Many pictures circulate about this alternative city in the northwestern United States. That’s good, they’re all justified.
She is so different from the others that she even owns her own eponymous TV series: “Portlandia”, a program created to make fun of this trendy city. With this unstoppable joke in it: “This is the city where young people come to retire!” A way to tease the “megalopolis” of Oregon (less than 600,000 inhabitants) for its gentle pace of work, its eternal youth (average age under thirty) or its obsession with respect for the environment. Portland has a lot of pictures, and a little intramural walk confirms it: they are all real, and that’s good.
Here, we meet a group of bearded men with imaginative and varied mowings. There, it is a gust of colourful hair, with a clear trend for purple and parma in the fall of 2015. Here, a young lady wearing a hat by 32 degrees, with so many piercings that you’d think she was crucified. And this umpteenth hipster, walking around with his all-white bichon, and spontaneously taking news from you… Portland is sometimes a caricature of itself. We always smile about it, because added to the fatigue of the eleven hours of flight and the comfort of the pleasant temperatures, this atmosphere of teddy bears almost makes us want to believe in a better world, in a humanity finally saved from its demons. It is no wonder that one of the most surprising albums of this century has been created here, marking the great return of pastoral folk music to the planet: the first Fleet Foxes opus (2009), an ode to communion among men.
We are resuming our walk and we know, definitively, that it is the city of all encounters. Speak, and we will answer you; walk, and we will come and talk to you. We hesitate in front of a Japanese restaurant, and a passer-by swears it: “That’s excellent, go ahead!” Well, it wasn’t necessarily, but it doesn’t matter… We try to decipher a plan, just long enough to unfold it when a man appears: “But what exactly are you looking for? Ah, Washington Park? Then you must absolutely follow the Overlook Trail, you will have a view of five mountains at the same time.” Washington Park, a green haven on the city’s immediate border, the result of a fundamental urban development plan enacted in 1972, which has since prevented any construction at the city’s gates. “It was the vision of a group of citizens who wanted to prevent any potential for anarchic development. Elected officials are being monitored, and forests, orchards and vegetable gardens have been preserved,” said Laura Guimond, Director of Communications. Who also swears that this trend is anything but a fad: “The culture of sustainable development is already that of the first arrivals. It has remained throughout the decades, and the 1970s only accelerated it.” Actually, we’re not really in the United States here. Cars are not allowed on the brand new downtown bridge. Everything is done to ensure that bicycles can circulate without fear, and that they can be placed in buses and cafés without cluttering up. And the courtesy of drivers is even more striking than in the United Kingdom: not a horn honk, and priorities given to pedestrians without even having to put a toe on the asphalt.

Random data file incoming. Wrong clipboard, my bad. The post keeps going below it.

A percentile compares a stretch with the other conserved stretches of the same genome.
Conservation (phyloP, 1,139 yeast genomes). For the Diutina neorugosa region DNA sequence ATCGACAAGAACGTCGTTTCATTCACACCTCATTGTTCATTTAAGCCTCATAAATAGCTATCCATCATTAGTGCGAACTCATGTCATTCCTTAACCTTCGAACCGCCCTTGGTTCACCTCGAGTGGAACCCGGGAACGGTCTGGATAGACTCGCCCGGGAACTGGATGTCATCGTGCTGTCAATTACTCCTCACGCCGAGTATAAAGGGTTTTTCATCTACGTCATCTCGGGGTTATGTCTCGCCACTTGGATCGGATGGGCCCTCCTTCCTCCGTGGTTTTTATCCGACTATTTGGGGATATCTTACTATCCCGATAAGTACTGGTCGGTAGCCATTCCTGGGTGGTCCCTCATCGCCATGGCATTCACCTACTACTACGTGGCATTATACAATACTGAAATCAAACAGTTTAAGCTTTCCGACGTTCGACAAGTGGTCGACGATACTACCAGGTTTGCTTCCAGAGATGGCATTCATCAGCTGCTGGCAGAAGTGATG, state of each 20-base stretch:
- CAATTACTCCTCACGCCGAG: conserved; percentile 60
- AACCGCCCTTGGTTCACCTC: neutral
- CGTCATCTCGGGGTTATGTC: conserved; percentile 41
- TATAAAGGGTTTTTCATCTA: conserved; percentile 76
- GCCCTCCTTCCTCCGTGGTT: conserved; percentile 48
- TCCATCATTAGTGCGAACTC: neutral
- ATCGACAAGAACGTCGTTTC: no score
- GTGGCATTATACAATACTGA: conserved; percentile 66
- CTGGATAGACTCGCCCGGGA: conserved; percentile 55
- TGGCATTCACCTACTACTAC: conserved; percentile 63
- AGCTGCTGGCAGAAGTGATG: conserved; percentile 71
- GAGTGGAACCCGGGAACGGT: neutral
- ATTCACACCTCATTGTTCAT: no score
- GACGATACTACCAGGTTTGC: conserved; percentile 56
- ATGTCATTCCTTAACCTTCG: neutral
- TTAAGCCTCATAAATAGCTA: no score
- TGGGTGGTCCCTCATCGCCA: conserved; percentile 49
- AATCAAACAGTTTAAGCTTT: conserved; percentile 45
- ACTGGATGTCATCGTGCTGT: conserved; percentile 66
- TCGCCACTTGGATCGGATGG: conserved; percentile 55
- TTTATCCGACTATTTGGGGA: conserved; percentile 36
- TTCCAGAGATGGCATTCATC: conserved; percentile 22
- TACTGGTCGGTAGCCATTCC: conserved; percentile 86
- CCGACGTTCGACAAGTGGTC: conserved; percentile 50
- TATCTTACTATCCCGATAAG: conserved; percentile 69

A know-how that can be found in the field of food. Portland does not have its own kitchen, but claims to be proud to grow top quality ingredients in the region. This excellence is not only found in downtown restaurants or farmers’ markets, but everywhere else. Especially in the “food carts”, these immobile caravans which number more than 600, a real local particularism. The impressive line-ups at lunchtime confirm that the food is more than good, as well as the virtual absence of the usual fast-food chains (if not a local one, Burgerville). A website is even dedicated to them to better identify the world specialities you will choose.
“Keep Portland Weird” is the city’s official slogan. A demand for its liberal and alternative side that also affects food (a glacier that makes goat cheese sorbets, can you believe it?) and drink. Known as Beervana, Portland has 53 microbreweries, and also a good number of winemaking cellars. A world record made possible by the proximity of the necessary ingredients, but also by a law dating from the 1970s that allows anyone to sell the beer they make. Impossible there not to find a place to fall in love with. We elected two of them dear to our taste buds. First, the Multnomah Whiskey Library, with its unbeatable wall of spirits. More than the most complete map of all time, we will focus mainly on the golden scales to pick up the high-perched bottles, the never-failing service (here, no one will offer you ice to brutalize your whisky), the dark-sweet lights for a timeless atmosphere, and the very light attendance, the willingness of the establishment to keep us comfortable, even if it means not increasing sales. A very dangerous address, because it is absolutely perfect.
To recover from the shock, the next morning, we will head to the Cup and Bar: coffee roasting, chocolate factory, and a large bar that looks like a tasting room. An immediate success, Portland obliges: “It’s a very small town, word of mouth runs very fast. Here, you are never like a small fish in a large aquarium. The customers will sit at the table, taste the products and ask which farm it comes from. Seriously, they want the name of the farm, not the region,” says George Domurot, co-founder of the place. The only black spot: the city being famous for its very developed help to the homeless, they came in large numbers. Too many. Enough to worry the locals a little, even if they too have merged into the zenitude of the city and they never show themselves aggressive. Weird, to the end.